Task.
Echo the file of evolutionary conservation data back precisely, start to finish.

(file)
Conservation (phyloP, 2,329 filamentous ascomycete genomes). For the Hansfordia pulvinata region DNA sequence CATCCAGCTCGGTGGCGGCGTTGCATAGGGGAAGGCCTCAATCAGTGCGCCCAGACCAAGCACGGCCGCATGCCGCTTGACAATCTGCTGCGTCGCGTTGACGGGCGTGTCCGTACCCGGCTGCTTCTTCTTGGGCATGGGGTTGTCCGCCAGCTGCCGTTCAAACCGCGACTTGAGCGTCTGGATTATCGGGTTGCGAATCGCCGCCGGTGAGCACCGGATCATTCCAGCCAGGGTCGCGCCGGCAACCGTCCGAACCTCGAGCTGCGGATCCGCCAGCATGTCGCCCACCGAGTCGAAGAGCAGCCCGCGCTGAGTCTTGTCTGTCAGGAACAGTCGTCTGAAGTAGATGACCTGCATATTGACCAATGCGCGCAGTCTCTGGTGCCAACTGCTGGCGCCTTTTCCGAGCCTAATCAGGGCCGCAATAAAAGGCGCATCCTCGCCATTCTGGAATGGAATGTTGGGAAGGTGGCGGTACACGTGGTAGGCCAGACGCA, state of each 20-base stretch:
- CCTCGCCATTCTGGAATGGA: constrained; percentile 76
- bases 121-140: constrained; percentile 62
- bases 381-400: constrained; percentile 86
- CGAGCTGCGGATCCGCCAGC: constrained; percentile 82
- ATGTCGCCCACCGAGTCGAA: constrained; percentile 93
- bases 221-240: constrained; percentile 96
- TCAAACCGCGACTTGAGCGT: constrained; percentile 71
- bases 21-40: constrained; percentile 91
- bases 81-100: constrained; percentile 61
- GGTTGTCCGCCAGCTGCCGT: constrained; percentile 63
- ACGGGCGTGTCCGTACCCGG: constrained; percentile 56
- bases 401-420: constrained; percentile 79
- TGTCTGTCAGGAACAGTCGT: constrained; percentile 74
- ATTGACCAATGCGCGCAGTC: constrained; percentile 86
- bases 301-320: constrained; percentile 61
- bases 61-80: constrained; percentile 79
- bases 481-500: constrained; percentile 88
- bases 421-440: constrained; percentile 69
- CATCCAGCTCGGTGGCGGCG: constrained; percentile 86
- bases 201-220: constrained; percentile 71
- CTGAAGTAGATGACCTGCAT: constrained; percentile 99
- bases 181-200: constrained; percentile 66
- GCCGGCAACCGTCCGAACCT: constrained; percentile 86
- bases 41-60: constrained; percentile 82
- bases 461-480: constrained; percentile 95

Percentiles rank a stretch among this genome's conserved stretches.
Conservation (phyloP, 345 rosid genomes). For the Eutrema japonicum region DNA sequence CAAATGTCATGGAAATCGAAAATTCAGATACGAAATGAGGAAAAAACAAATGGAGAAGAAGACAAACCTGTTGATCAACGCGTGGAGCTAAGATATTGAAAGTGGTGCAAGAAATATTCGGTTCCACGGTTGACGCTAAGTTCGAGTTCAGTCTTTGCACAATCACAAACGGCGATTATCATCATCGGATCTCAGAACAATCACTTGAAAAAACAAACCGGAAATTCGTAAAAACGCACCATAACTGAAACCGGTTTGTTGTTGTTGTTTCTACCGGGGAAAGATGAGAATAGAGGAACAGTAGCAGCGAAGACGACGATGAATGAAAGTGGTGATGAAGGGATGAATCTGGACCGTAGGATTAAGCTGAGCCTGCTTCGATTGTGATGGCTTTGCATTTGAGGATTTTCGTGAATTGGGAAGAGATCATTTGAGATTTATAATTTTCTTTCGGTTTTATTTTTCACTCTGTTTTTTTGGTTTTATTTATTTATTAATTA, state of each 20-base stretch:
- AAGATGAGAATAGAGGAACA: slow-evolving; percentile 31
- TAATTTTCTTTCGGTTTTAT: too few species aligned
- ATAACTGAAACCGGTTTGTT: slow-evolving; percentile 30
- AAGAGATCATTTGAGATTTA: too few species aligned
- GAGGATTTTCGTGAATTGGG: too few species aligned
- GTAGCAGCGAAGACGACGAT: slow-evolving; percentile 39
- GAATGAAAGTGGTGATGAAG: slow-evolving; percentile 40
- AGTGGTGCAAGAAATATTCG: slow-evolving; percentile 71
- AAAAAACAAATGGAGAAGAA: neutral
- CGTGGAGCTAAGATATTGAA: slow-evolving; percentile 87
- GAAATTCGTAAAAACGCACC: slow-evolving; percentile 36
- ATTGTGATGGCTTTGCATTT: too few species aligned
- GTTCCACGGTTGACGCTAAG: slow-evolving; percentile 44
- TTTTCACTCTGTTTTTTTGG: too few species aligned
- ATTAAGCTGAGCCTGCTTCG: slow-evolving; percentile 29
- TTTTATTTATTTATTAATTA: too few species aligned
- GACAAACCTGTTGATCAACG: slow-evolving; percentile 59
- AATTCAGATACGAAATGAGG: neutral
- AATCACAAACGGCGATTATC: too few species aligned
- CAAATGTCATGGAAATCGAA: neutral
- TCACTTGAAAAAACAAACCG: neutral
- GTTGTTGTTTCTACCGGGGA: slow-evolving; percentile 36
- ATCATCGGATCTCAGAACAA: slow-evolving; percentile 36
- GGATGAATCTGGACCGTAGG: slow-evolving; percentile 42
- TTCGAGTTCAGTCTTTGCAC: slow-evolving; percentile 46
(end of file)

Conservation (phyloP, 2,329 filamentous ascomycete genomes). For the Hansfordia pulvinata region DNA sequence CATCCAGCTCGGTGGCGGCGTTGCATAGGGGAAGGCCTCAATCAGTGCGCCCAGACCAAGCACGGCCGCATGCCGCTTGACAATCTGCTGCGTCGCGTTGACGGGCGTGTCCGTACCCGGCTGCTTCTTCTTGGGCATGGGGTTGTCCGCCAGCTGCCGTTCAAACCGCGACTTGAGCGTCTGGATTATCGGGTTGCGAATCGCCGCCGGTGAGCACCGGATCATTCCAGCCAGGGTCGCGCCGGCAACCGTCCGAACCTCGAGCTGCGGATCCGCCAGCATGTCGCCCACCGAGTCGAAGAGCAGCCCGCGCTGAGTCTTGTCTGTCAGGAACAGTCGTCTGAAGTAGATGACCTGCATATTGACCAATGCGCGCAGTCTCTGGTGCCAACTGCTGGCGCCTTTTCCGAGCCTAATCAGGGCCGCAATAAAAGGCGCATCCTCGCCATTCTGGAATGGAATGTTGGGAAGGTGGCGGTACACGTGGTAGGCCAGACGCA, state of each 20-base stretch:
- CCTCGCCATTCTGGAATGGA: constrained; percentile 76
- bases 121-140: constrained; percentile 62
- bases 381-400: constrained; percentile 86
- CGAGCTGCGGATCCGCCAGC: constrained; percentile 82
- ATGTCGCCCACCGAGTCGAA: constrained; percentile 93
- bases 221-240: constrained; percentile 96
- TCAAACCGCGACTTGAGCGT: constrained; percentile 71
- bases 21-40: constrained; percentile 91
- bases 81-100: constrained; percentile 61
- GGTTGTCCGCCAGCTGCCGT: constrained; percentile 63
- ACGGGCGTGTCCGTACCCGG: constrained; percentile 56
- bases 401-420: constrained; percentile 79
- TGTCTGTCAGGAACAGTCGT: constrained; percentile 74
- ATTGACCAATGCGCGCAGTC: constrained; percentile 86
- bases 301-320: constrained; percentile 61
- bases 61-80: constrained; percentile 79
- bases 481-500: constrained; percentile 88
- bases 421-440: constrained; percentile 69
- CATCCAGCTCGGTGGCGGCG: constrained; percentile 86
- bases 201-220: constrained; percentile 71
- CTGAAGTAGATGACCTGCAT: constrained; percentile 99
- bases 181-200: constrained; percentile 66
- GCCGGCAACCGTCCGAACCT: constrained; percentile 86
- bases 41-60: constrained; percentile 82
- bases 461-480: constrained; percentile 95

Percentiles rank a stretch among this genome's conserved stretches.
Conservation (phyloP, 345 rosid genomes). For the Eutrema japonicum region DNA sequence CAAATGTCATGGAAATCGAAAATTCAGATACGAAATGAGGAAAAAACAAATGGAGAAGAAGACAAACCTGTTGATCAACGCGTGGAGCTAAGATATTGAAAGTGGTGCAAGAAATATTCGGTTCCACGGTTGACGCTAAGTTCGAGTTCAGTCTTTGCACAATCACAAACGGCGATTATCATCATCGGATCTCAGAACAATCACTTGAAAAAACAAACCGGAAATTCGTAAAAACGCACCATAACTGAAACCGGTTTGTTGTTGTTGTTTCTACCGGGGAAAGATGAGAATAGAGGAACAGTAGCAGCGAAGACGACGATGAATGAAAGTGGTGATGAAGGGATGAATCTGGACCGTAGGATTAAGCTGAGCCTGCTTCGATTGTGATGGCTTTGCATTTGAGGATTTTCGTGAATTGGGAAGAGATCATTTGAGATTTATAATTTTCTTTCGGTTTTATTTTTCACTCTGTTTTTTTGGTTTTATTTATTTATTAATTA, state of each 20-base stretch:
- AAGATGAGAATAGAGGAACA: slow-evolving; percentile 31
- TAATTTTCTTTCGGTTTTAT: too few species aligned
- ATAACTGAAACCGGTTTGTT: slow-evolving; percentile 30
- AAGAGATCATTTGAGATTTA: too few species aligned
- GAGGATTTTCGTGAATTGGG: too few species aligned
- GTAGCAGCGAAGACGACGAT: slow-evolving; percentile 39
- GAATGAAAGTGGTGATGAAG: slow-evolving; percentile 40
- AGTGGTGCAAGAAATATTCG: slow-evolving; percentile 71
- AAAAAACAAATGGAGAAGAA: neutral
- CGTGGAGCTAAGATATTGAA: slow-evolving; percentile 87
- GAAATTCGTAAAAACGCACC: slow-evolving; percentile 36
- ATTGTGATGGCTTTGCATTT: too few species aligned
- GTTCCACGGTTGACGCTAAG: slow-evolving; percentile 44
- TTTTCACTCTGTTTTTTTGG: too few species aligned
- ATTAAGCTGAGCCTGCTTCG: slow-evolving; percentile 29
- TTTTATTTATTTATTAATTA: too few species aligned
- GACAAACCTGTTGATCAACG: slow-evolving; percentile 59
- AATTCAGATACGAAATGAGG: neutral
- AATCACAAACGGCGATTATC: too few species aligned
- CAAATGTCATGGAAATCGAA: neutral
- TCACTTGAAAAAACAAACCG: neutral
- GTTGTTGTTTCTACCGGGGA: slow-evolving; percentile 36
- ATCATCGGATCTCAGAACAA: slow-evolving; percentile 36
- GGATGAATCTGGACCGTAGG: slow-evolving; percentile 42
- TTCGAGTTCAGTCTTTGCAC: slow-evolving; percentile 46